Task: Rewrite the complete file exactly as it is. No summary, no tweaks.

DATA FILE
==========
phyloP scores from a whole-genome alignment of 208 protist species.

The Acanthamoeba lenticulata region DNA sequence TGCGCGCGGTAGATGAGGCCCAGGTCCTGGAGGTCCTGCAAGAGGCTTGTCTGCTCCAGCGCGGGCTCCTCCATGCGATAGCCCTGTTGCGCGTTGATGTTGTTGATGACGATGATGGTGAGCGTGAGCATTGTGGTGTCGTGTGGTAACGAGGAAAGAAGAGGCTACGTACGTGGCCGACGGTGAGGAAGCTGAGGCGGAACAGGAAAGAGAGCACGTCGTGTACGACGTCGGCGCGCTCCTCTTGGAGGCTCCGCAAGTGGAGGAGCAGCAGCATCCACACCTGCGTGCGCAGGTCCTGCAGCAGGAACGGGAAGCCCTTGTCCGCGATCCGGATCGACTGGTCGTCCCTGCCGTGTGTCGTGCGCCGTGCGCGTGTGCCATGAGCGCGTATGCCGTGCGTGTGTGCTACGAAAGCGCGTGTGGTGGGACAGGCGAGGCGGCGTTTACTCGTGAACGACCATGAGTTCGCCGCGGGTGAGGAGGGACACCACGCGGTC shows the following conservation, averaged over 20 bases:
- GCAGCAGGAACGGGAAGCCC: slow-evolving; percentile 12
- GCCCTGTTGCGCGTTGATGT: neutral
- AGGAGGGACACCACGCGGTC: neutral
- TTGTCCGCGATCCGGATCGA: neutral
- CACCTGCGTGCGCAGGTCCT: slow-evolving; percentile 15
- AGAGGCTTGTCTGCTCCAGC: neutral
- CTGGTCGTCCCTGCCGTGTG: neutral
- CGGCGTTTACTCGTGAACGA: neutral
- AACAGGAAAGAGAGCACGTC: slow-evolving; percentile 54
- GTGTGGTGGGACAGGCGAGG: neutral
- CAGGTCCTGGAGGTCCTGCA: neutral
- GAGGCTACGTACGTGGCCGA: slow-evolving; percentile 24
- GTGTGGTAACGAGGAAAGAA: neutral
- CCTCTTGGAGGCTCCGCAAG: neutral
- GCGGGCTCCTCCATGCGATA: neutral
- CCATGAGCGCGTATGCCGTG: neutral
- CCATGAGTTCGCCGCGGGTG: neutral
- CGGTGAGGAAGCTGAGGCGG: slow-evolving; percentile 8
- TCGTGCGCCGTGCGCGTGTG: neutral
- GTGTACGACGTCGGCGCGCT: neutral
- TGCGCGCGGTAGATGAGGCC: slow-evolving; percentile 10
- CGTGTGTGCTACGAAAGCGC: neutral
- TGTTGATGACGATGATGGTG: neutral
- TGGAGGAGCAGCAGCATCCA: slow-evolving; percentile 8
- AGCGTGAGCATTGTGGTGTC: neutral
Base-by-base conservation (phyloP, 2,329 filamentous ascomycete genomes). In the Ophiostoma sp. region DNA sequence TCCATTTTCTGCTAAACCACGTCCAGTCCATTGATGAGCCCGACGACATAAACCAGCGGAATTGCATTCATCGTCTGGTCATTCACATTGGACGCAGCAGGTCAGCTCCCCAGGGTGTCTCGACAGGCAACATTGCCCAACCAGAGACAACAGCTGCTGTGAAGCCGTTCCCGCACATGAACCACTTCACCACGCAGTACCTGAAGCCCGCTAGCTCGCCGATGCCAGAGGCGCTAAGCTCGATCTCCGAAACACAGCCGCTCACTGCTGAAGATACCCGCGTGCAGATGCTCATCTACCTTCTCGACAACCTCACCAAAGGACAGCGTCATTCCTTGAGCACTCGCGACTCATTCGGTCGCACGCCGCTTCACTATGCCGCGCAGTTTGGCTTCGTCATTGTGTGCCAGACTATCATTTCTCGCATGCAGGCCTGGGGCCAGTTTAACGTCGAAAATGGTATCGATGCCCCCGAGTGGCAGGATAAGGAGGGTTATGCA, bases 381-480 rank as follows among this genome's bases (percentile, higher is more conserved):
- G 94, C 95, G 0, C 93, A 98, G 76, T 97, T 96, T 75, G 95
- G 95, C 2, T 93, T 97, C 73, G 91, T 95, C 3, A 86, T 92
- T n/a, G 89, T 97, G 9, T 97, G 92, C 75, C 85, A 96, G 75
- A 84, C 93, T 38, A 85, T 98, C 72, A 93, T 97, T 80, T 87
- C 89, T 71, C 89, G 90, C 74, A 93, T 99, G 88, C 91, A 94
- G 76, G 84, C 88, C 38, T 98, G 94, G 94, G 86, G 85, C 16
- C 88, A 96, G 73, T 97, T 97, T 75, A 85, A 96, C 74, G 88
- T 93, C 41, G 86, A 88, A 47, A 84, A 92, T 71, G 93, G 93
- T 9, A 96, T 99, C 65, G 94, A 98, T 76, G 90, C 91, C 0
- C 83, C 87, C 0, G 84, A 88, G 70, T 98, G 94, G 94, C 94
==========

phyloP scores from a whole-genome alignment of 208 protist species.

The Acanthamoeba lenticulata region DNA sequence TGCGCGCGGTAGATGAGGCCCAGGTCCTGGAGGTCCTGCAAGAGGCTTGTCTGCTCCAGCGCGGGCTCCTCCATGCGATAGCCCTGTTGCGCGTTGATGTTGTTGATGACGATGATGGTGAGCGTGAGCATTGTGGTGTCGTGTGGTAACGAGGAAAGAAGAGGCTACGTACGTGGCCGACGGTGAGGAAGCTGAGGCGGAACAGGAAAGAGAGCACGTCGTGTACGACGTCGGCGCGCTCCTCTTGGAGGCTCCGCAAGTGGAGGAGCAGCAGCATCCACACCTGCGTGCGCAGGTCCTGCAGCAGGAACGGGAAGCCCTTGTCCGCGATCCGGATCGACTGGTCGTCCCTGCCGTGTGTCGTGCGCCGTGCGCGTGTGCCATGAGCGCGTATGCCGTGCGTGTGTGCTACGAAAGCGCGTGTGGTGGGACAGGCGAGGCGGCGTTTACTCGTGAACGACCATGAGTTCGCCGCGGGTGAGGAGGGACACCACGCGGTC shows the following conservation, averaged over 20 bases:
- GCAGCAGGAACGGGAAGCCC: slow-evolving; percentile 12
- GCCCTGTTGCGCGTTGATGT: neutral
- AGGAGGGACACCACGCGGTC: neutral
- TTGTCCGCGATCCGGATCGA: neutral
- CACCTGCGTGCGCAGGTCCT: slow-evolving; percentile 15
- AGAGGCTTGTCTGCTCCAGC: neutral
- CTGGTCGTCCCTGCCGTGTG: neutral
- CGGCGTTTACTCGTGAACGA: neutral
- AACAGGAAAGAGAGCACGTC: slow-evolving; percentile 54
- GTGTGGTGGGACAGGCGAGG: neutral
- CAGGTCCTGGAGGTCCTGCA: neutral
- GAGGCTACGTACGTGGCCGA: slow-evolving; percentile 24
- GTGTGGTAACGAGGAAAGAA: neutral
- CCTCTTGGAGGCTCCGCAAG: neutral
- GCGGGCTCCTCCATGCGATA: neutral
- CCATGAGCGCGTATGCCGTG: neutral
- CCATGAGTTCGCCGCGGGTG: neutral
- CGGTGAGGAAGCTGAGGCGG: slow-evolving; percentile 8
- TCGTGCGCCGTGCGCGTGTG: neutral
- GTGTACGACGTCGGCGCGCT: neutral
- TGCGCGCGGTAGATGAGGCC: slow-evolving; percentile 10
- CGTGTGTGCTACGAAAGCGC: neutral
- TGTTGATGACGATGATGGTG: neutral
- TGGAGGAGCAGCAGCATCCA: slow-evolving; percentile 8
- AGCGTGAGCATTGTGGTGTC: neutral
Base-by-base conservation (phyloP, 2,329 filamentous ascomycete genomes). In the Ophiostoma sp. region DNA sequence TCCATTTTCTGCTAAACCACGTCCAGTCCATTGATGAGCCCGACGACATAAACCAGCGGAATTGCATTCATCGTCTGGTCATTCACATTGGACGCAGCAGGTCAGCTCCCCAGGGTGTCTCGACAGGCAACATTGCCCAACCAGAGACAACAGCTGCTGTGAAGCCGTTCCCGCACATGAACCACTTCACCACGCAGTACCTGAAGCCCGCTAGCTCGCCGATGCCAGAGGCGCTAAGCTCGATCTCCGAAACACAGCCGCTCACTGCTGAAGATACCCGCGTGCAGATGCTCATCTACCTTCTCGACAACCTCACCAAAGGACAGCGTCATTCCTTGAGCACTCGCGACTCATTCGGTCGCACGCCGCTTCACTATGCCGCGCAGTTTGGCTTCGTCATTGTGTGCCAGACTATCATTTCTCGCATGCAGGCCTGGGGCCAGTTTAACGTCGAAAATGGTATCGATGCCCCCGAGTGGCAGGATAAGGAGGGTTATGCA, bases 381-480 rank as follows among this genome's bases (percentile, higher is more conserved):
- G 94, C 95, G 0, C 93, A 98, G 76, T 97, T 96, T 75, G 95
- G 95, C 2, T 93, T 97, C 73, G 91, T 95, C 3, A 86, T 92
- T n/a, G 89, T 97, G 9, T 97, G 92, C 75, C 85, A 96, G 75
- A 84, C 93, T 38, A 85, T 98, C 72, A 93, T 97, T 80, T 87
- C 89, T 71, C 89, G 90, C 74, A 93, T 99, G 88, C 91, A 94
- G 76, G 84, C 88, C 38, T 98, G 94, G 94, G 86, G 85, C 16
- C 88, A 96, G 73, T 97, T 97, T 75, A 85, A 96, C 74, G 88
- T 93, C 41, G 86, A 88, A 47, A 84, A 92, T 71, G 93, G 93
- T 9, A 96, T 99, C 65, G 94, A 98, T 76, G 90, C 91, C 0
- C 83, C 87, C 0, G 84, A 88, G 70, T 98, G 94, G 94, C 94